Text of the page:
B-2 Spirit Flyover in California Honors Hero. Does It Suggest a Change in Alert Status too?
Parade goers celebrating the new year at the Tournament of Roses Parade on January 1, 2018 were treated to a magnificent display of state-of-the-art U.S. Air Force airpower when two F-35A Lightning IIs and a B-2 Spirit made a spectacular flyover of the parade route.
The Rose Parade flyover honored USAF Major Benjamin “Chex” Meier, a USAF F-16 pilot who flew combat missions over Iraq, Afghanistan and Libya and received the Air Force Medal. Major Meier was also assigned to the 31st Test and Evaluation Squadron as an F-35A Lighting II pilot at Edwards Air Force Base. The flyover not only memorializes Major Benjamin Meier, who died in a non-aviation related accident while running on base at Edwards on September 28, 2015, it also acknowledges his heroic legacy from his wishes to donate his heart, lungs, liver and kidneys after his death to save the lives of five people awaiting organ transplants. Major Meier is survived by his wife and two sons. The two F-35As that participated in today’s flyover were from Major Meier’s former unit, the 31st Test and Evaluation Squadron.
Without reading too much into the beautiful memorial flyover held in splendid weather in Pasadena, it is worth noting that a recent planned B-2 flyover at the 2017 Aviation Nation Air & Space Expo at Nellis Air Force Base in Nevada, just 52 days prior to the traditional Pasadena flyover, was cancelled due to “re-tasking” according to Air Force Public Affairs at Nellis.
There was no specific description of the “re-tasking” that lead to the earlier Nellis flyover cancellation. It could have been maintenance requirements or it may also have been a change in alert status due to factors such as tensions with North Korea.
While there are no official confirmations about the specific reasons for the planned Nov. 11, 2017 flyover being cancelled, it may be reasonable to at least wonder if today’s flyover suggests a reduction in B-2 tasking requirements and possibly a correlating moderation (?) of tensions with North Korea. Again, there has been no official acknowledgement of this idea, but a flyover of one of only 12-14 combat ready B-2s represents almost 8% of the total force being committed for a number of hours to the flyover mission, when that availability wasn’t present just 52 days prior for Aviation Nation at Nellis.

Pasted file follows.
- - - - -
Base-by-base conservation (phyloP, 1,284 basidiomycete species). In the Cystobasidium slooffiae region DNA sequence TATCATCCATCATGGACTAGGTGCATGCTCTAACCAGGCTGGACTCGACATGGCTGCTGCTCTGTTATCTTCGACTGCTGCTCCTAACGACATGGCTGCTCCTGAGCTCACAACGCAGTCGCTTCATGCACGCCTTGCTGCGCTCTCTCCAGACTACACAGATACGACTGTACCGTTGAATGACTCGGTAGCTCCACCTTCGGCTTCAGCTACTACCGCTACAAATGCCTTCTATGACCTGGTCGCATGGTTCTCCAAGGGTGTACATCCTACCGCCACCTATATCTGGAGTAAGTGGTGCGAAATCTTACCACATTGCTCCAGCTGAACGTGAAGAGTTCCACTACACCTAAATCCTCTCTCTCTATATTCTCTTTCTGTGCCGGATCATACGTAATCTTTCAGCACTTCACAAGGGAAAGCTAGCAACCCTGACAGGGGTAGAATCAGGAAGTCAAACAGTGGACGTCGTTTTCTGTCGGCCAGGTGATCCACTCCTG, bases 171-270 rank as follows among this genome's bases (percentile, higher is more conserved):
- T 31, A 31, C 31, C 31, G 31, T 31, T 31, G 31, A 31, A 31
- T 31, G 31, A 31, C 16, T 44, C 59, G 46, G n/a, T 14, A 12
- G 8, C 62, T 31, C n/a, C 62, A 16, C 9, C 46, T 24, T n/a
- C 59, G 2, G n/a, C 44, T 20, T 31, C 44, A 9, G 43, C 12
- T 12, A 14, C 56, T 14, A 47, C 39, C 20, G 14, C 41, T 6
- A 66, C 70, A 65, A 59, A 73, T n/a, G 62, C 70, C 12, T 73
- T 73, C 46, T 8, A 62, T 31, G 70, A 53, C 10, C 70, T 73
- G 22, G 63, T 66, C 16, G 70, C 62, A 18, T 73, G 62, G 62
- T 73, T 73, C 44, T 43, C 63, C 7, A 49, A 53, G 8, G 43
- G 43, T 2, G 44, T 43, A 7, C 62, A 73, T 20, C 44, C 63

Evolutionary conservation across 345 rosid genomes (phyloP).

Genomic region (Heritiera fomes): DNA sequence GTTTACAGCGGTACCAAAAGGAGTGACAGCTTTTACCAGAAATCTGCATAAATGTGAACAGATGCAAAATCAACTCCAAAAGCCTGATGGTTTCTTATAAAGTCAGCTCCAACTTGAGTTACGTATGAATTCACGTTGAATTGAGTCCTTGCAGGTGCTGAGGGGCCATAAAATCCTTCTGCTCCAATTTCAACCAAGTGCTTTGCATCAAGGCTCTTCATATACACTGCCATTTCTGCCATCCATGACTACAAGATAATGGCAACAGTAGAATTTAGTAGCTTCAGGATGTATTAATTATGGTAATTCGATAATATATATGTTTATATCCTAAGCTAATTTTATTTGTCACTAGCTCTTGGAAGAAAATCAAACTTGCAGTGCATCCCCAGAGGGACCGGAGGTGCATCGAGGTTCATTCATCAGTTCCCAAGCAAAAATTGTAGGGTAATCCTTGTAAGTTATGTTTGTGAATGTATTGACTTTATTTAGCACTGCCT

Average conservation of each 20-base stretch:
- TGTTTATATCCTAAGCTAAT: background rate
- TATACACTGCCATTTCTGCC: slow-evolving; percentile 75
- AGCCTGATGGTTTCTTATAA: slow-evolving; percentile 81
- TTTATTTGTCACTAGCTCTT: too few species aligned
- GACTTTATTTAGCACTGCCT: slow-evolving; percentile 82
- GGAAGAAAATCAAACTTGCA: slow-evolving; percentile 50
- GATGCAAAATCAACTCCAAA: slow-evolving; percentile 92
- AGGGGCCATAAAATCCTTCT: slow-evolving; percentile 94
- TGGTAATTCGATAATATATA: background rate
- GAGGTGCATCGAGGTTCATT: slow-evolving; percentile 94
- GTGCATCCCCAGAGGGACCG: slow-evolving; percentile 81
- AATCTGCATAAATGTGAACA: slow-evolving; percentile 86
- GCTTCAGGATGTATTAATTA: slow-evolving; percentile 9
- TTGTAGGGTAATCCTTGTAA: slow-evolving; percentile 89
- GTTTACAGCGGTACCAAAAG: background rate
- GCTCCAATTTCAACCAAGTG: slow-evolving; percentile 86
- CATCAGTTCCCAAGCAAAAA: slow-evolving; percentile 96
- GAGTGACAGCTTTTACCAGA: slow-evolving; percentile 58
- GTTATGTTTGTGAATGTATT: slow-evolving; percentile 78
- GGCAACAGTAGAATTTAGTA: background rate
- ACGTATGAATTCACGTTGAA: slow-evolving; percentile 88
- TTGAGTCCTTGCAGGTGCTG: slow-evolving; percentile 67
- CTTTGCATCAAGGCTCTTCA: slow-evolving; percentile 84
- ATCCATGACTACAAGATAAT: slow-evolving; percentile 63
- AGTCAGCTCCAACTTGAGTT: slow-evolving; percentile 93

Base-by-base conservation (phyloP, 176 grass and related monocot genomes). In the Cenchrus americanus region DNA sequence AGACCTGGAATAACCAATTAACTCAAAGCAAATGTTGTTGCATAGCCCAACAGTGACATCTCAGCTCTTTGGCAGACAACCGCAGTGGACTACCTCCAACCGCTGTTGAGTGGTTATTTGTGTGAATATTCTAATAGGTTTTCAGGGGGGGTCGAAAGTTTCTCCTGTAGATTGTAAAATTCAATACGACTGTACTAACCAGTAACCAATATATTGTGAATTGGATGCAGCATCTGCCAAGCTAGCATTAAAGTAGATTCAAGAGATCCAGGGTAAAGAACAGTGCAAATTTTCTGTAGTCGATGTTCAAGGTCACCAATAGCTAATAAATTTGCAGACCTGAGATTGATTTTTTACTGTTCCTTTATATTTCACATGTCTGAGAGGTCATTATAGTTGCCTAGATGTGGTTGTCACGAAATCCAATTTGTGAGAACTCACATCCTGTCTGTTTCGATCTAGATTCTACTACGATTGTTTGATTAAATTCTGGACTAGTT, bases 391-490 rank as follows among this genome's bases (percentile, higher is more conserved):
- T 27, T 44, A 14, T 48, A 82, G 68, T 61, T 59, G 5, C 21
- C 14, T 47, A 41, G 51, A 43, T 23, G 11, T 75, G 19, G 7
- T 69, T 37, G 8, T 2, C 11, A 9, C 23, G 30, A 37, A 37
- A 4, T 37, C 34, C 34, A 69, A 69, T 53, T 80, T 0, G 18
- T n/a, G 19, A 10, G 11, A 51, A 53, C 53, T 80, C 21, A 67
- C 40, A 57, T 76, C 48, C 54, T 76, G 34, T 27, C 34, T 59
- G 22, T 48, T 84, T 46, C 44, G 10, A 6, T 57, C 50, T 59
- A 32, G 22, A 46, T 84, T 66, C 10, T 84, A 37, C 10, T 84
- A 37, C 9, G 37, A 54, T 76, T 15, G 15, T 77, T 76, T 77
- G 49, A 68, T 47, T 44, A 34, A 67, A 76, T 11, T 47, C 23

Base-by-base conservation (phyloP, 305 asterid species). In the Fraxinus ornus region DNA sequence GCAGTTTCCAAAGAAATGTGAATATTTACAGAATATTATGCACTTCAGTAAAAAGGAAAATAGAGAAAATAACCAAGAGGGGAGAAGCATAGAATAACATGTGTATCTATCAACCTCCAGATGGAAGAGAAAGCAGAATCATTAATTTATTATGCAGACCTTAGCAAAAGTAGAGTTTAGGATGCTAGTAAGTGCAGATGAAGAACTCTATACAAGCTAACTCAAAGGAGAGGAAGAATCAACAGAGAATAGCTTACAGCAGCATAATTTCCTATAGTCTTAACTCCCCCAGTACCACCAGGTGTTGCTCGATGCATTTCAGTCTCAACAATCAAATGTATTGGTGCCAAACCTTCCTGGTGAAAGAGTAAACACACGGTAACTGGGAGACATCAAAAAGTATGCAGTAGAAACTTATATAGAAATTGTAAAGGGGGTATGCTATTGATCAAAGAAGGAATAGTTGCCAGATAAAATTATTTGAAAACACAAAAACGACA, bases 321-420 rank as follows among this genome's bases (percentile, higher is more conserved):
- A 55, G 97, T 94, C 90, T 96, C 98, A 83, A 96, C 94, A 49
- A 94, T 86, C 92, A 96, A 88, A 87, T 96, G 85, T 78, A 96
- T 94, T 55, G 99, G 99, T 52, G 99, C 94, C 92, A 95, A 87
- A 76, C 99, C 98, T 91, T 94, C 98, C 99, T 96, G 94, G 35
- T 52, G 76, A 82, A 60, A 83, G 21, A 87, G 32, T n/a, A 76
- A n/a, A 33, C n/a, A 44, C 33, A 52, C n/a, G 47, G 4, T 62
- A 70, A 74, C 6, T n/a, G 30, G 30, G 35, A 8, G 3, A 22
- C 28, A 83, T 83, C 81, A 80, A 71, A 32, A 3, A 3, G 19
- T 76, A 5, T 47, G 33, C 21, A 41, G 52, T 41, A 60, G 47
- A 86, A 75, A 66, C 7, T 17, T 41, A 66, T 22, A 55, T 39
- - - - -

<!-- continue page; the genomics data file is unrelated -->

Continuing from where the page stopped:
There are only 19 total B-2 Spirit stealth bombers in the operational USAF inventory.
Image credit: Mark Holtzman
I wouldn’t read much into this. There are plenty of ways to put nukes on target in the DPRK if President Trump decides to. The U.S. has enough delivery systems to wipe Kim and North Korea off the map 1000 times over should circumstances require. And trust me, NK pulls any sh_t with their WMDs if/when preemptive military action takes place Kim and his cronies are gonna regret it like nothing they’ve ever regretted before.
American military forces are ready, willing, and able to execute orders received should the need for nuclear attack arise. And we’re closer to such action than at any time since the Cuban Missile Crisis. Kim is taunting the tiger, playing with fire, pulling on Superman’s cape. He’d do well to read the admonitions of Admiral Yamamoto just prior to the start of World War II. You don’t want to anger the awake (not sleeping) giant that is the USA. You do so at your own deadly peril!
Only 12 to 14 of 19 B-2’s are combat ready at any given time? This sounds ludicrous. The B-1 isn’t nuclear capable, so you’re telling me the elderly B-52’s are what’s left? And there are what, 70 some odd of those? Ridiculous. You can recall bombers in the event of an emergency/standown. The same can’t be said for ICBM’s/SLBM’s.
We had seriously better get on the stick with rolling out B-21’s, and pronto..
Well said President Trump! Well said.
The flypast could very well be part of a training sortie. Perhaps conduct over-water navigation and maritime interdiction over the Pacific followed by a simulated strike of a strategic target (Rose parade) with a precise time over target before returning to base.